This is the second installment of my series of reflections on Herman Dooyeweerd’s little book, In the Twilight of Western Thought. If you’re following along in this series or you’re part of the Kirby Laing Centre’s Junior Scholars Hub, welcome back! This week I’m reflecting on chapter 2: “The Concentric Character of the Self,” which closes out Part 1 of the book in which Dooyeweerd confronts “The Pretended Autonomy of Philosophical Thought.”
Already you should have a sense of Dooyeweerd’s project. He discerns a rot in the house of Western thought. And with prophetic insight and proclamation, he’s attempting to reveal that the sun is setting on the Western project of enlightened, autonomous thought; it has reached its twilight. The shadows are lengthening. The darkness is descending.
Where lies the problem for Dooyeweerd? It is precisely in how, since the rise of the Enlightenment, the human thinking person has been conceptualized and viewed. The problem is not limited to philosophy or theology. For Dooyeweerd, all scholarly thinking is fundamentally and profoundly affected, shaped, directed by one’s pretheoretical presuppositions or starting points. The two most basic questions that Dooyeweerd addresses are: Who is the thinker when they are thinking? And, where is the thinker when they are thinking?
The logical contradictions we encounter (like the fundamental issue of unity and diversity), the reductionisms that muddle our thinking, and the elusiveness of a coherent view of all of reality are due to the human thinker conceiving of themselves in god-like (divine) fashion: as somehow independent from their object of study and reflection and therefore objectively neutral. This, then, leads to the second problem that Dooyeweerd draws our attention to: the human thinker does not occupy a detached, separate, or independent place when they are thinking.
These are what Dooyeweerd calls pretheoretical presuppositions that the “I” brings to thinking and which make neutrality impossible. These presuppositions that operate prior to reason display a religious character, says Dooyeweerd, because they concern how we conceive of ourselves in relation to everything else. This is “the fundamental crisis of contemporary Western thought … the human ego” (25). How is the human ego, the thinking “I”, related to what Dooyeweerd called “the Absolute” (25) or “its divine origin” (24)?
Dooyeweerd sees four options in the history of Western thought. The ancient Greeks operated with a “form-matter motive” (27). The (Judeo-)Christian tradition places the human thinker within the cosmic drama of Scripture (Creation, Fall, Redemption). The medieval scholastic period introduced an “accommodation of the biblical and the Greek religious basic motives” (32). And the modern or Enlightenment period operates out of a “Humanistic motive of nature and freedom” (27). Of these four options, argues Dooyeweerd, only the biblical is radical enough in its critique of all things to properly understand the human thinker within the diversity of the world and its phenomena.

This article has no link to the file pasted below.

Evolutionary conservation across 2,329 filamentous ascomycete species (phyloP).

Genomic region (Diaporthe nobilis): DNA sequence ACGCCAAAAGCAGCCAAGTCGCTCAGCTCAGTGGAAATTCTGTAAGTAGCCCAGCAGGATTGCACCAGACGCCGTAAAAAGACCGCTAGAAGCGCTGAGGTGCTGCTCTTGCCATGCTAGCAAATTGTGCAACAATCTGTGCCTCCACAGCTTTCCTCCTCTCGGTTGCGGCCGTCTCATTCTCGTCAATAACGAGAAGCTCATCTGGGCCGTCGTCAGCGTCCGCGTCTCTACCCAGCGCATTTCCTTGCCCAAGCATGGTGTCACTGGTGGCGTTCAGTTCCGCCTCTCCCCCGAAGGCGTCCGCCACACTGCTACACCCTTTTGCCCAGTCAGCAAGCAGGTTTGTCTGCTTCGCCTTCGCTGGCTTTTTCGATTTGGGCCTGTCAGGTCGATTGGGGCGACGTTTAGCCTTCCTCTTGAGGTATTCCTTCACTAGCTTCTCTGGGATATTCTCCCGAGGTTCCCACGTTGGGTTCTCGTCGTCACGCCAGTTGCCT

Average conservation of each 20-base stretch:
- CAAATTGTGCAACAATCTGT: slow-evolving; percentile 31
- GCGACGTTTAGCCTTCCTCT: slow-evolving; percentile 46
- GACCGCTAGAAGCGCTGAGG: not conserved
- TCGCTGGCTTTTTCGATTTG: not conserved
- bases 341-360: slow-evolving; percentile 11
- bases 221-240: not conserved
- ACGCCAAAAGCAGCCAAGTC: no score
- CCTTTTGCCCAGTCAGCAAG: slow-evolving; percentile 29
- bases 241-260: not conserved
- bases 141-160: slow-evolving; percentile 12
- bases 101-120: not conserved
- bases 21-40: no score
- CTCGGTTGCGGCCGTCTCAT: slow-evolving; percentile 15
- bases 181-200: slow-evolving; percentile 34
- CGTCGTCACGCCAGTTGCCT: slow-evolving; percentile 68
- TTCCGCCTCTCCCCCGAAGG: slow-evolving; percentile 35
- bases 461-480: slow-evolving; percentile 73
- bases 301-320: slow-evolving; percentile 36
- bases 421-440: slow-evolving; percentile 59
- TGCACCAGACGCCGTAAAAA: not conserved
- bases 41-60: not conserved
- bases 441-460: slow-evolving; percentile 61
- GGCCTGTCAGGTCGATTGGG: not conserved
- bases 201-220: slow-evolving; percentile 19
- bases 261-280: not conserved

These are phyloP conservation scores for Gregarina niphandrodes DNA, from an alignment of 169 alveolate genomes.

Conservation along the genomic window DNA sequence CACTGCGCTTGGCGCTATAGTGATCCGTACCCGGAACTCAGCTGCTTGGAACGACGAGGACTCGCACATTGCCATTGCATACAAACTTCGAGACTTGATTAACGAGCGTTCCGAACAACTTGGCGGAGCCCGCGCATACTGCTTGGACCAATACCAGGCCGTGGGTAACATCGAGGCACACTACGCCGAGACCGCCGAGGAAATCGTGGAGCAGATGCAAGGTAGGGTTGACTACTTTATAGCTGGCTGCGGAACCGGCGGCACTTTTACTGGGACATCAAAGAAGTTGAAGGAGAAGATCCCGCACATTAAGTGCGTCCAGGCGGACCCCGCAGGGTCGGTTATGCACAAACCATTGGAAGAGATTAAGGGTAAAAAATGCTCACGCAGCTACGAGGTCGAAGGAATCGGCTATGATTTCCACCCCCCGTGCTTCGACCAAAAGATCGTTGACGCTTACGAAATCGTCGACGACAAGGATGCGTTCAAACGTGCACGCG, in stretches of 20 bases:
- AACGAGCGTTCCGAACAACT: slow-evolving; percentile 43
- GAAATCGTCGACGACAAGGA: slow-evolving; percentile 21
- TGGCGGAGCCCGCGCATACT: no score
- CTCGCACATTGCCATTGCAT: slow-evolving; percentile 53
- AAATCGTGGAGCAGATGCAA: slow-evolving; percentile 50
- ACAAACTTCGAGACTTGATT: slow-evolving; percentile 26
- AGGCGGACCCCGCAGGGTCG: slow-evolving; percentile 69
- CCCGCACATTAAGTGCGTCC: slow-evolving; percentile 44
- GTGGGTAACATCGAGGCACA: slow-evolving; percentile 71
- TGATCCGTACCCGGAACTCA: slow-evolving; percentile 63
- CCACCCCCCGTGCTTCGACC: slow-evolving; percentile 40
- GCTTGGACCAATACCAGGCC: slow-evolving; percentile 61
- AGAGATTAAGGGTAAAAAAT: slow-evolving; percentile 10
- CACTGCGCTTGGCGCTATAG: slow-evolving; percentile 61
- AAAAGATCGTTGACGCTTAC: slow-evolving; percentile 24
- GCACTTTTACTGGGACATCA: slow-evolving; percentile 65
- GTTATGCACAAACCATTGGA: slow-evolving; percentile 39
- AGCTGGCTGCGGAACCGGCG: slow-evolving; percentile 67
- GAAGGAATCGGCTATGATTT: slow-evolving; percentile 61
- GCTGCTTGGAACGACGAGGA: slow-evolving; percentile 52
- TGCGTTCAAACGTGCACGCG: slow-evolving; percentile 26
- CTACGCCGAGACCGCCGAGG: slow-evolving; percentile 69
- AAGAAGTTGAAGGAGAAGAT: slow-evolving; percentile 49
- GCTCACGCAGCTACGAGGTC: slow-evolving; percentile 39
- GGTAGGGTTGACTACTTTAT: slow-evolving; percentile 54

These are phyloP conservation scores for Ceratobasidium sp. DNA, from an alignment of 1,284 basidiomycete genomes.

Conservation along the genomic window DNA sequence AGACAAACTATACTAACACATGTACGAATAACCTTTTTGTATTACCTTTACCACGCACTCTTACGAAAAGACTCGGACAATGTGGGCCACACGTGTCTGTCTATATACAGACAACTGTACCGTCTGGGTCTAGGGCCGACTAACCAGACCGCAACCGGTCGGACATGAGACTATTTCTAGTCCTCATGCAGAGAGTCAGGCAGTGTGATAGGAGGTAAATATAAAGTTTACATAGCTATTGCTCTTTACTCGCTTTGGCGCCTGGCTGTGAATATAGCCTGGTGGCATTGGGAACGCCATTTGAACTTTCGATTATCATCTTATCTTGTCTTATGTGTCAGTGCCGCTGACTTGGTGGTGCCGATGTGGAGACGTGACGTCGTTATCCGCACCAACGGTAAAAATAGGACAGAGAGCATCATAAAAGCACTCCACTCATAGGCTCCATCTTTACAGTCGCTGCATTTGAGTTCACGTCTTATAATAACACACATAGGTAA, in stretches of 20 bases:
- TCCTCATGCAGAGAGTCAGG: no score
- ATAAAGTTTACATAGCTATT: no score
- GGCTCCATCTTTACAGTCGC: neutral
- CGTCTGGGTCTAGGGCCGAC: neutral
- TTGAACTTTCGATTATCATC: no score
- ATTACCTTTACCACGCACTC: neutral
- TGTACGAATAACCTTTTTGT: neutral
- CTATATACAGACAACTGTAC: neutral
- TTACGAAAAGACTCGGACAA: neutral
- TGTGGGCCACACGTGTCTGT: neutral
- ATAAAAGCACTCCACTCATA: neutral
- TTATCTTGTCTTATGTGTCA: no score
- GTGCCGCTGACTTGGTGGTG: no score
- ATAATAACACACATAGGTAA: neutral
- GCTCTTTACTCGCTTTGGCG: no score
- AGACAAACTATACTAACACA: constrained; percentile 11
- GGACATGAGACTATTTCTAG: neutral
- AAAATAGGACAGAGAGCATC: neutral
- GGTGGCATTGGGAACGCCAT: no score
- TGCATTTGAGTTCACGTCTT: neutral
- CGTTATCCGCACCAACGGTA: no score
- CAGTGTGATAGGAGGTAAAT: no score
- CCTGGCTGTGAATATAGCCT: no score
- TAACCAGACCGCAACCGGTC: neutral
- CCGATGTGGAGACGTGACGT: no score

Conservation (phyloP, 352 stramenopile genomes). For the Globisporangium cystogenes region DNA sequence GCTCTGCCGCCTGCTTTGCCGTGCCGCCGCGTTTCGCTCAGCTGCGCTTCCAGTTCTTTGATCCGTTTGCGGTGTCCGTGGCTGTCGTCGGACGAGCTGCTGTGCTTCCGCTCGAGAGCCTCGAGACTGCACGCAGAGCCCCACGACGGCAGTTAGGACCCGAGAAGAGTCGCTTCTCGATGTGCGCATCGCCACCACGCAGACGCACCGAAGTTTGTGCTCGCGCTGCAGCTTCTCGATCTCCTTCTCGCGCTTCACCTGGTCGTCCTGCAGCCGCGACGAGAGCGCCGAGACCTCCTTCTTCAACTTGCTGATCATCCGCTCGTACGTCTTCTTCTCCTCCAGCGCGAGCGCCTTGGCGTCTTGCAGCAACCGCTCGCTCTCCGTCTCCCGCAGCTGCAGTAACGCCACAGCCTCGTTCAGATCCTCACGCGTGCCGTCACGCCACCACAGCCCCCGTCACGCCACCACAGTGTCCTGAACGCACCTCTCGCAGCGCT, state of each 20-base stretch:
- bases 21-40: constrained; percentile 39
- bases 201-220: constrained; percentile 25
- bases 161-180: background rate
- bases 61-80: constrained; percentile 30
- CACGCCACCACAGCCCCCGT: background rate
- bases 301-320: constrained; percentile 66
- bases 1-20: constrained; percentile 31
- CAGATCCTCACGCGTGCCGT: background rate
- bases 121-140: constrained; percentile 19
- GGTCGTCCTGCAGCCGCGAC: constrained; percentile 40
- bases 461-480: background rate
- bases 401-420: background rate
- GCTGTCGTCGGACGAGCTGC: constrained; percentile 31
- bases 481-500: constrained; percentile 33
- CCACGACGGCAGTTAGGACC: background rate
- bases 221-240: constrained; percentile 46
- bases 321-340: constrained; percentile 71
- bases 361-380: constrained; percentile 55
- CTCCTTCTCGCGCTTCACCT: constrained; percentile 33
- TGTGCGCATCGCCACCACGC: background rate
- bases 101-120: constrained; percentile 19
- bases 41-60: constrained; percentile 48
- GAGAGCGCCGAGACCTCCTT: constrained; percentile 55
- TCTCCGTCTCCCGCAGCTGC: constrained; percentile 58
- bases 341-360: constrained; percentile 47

For Dooyeweerd, it is only when we engage in theoretical thought from this biblical ground-motive that we can discover “the real root, or center, of human nature.” This, in turn, “unmasks the idols of the human ego, which arise by seeking this center within the temporal horizon of our experience” (31). It is only the realization that we are embodied and rooted within God’s creation that “unmasks any absolutization of the relative, … [freeing] philosophical thought from dogmatic prejudices which impede an integral view of the real structures of human experience” (37).
This is why I love Dooyeweerd: because his insights into the structure of human thought itself make possible the most radical form of critique: the critique not only of all things and ideas but even one’s own. Every discipline is built on presuppositions, assumptions, what Dooyeweerd calls “dogmas,” that go unquestioned within our discipline (according to fad and fashion at any given time).
Every graduate student discovers this at some point: there are certain unquestioned beliefs (Dooyeweerd would call them, therefore, “religious” in nature) upon which the discipline operates. But Dooyeweerd’s insights are “of a universal value” because they penetrate to “the inner nature of the theoretical attitude of thought itself” and allow us to “penetrate to each other’s … presuppositions” (39). Indeed, as Dooyeweerd himself says, this allows the thinker “to think critically” – even self-critically about “every absolutization of a relative mode of the temporal order” (39). The latter is nothing short of idolatry.
So, I love Dooyeweerd because I see in him a twentieth century version of the Apostle Paul arriving in Athens only to see what everybody else took for granted: their city was “full of idols” (Acts 17:16). Paul’s response wasn’t to run away and hide. Luke records his strategy: “So he reasoned in the synagogue with both Jews and God-fearing Greeks, as well as in the marketplace day by day with those who happened to be there” (Acts 17:17). Our world – and each of our academic disciplines – today is full of idols. Dooyeweerd gives us the framework and the tools to perceive them and to reason with them.
We welcome your engagement with these ideas! Where do you see “pretheoretical assumptions” at work within your discipline? Is there something within the relative realm of human experience that has been elevated to the divine-like level of Absolute in your field of study? How does what Dooyeweerd calls the “biblical ground-motive” give you a fresh perspective on the development of current state of your discipline?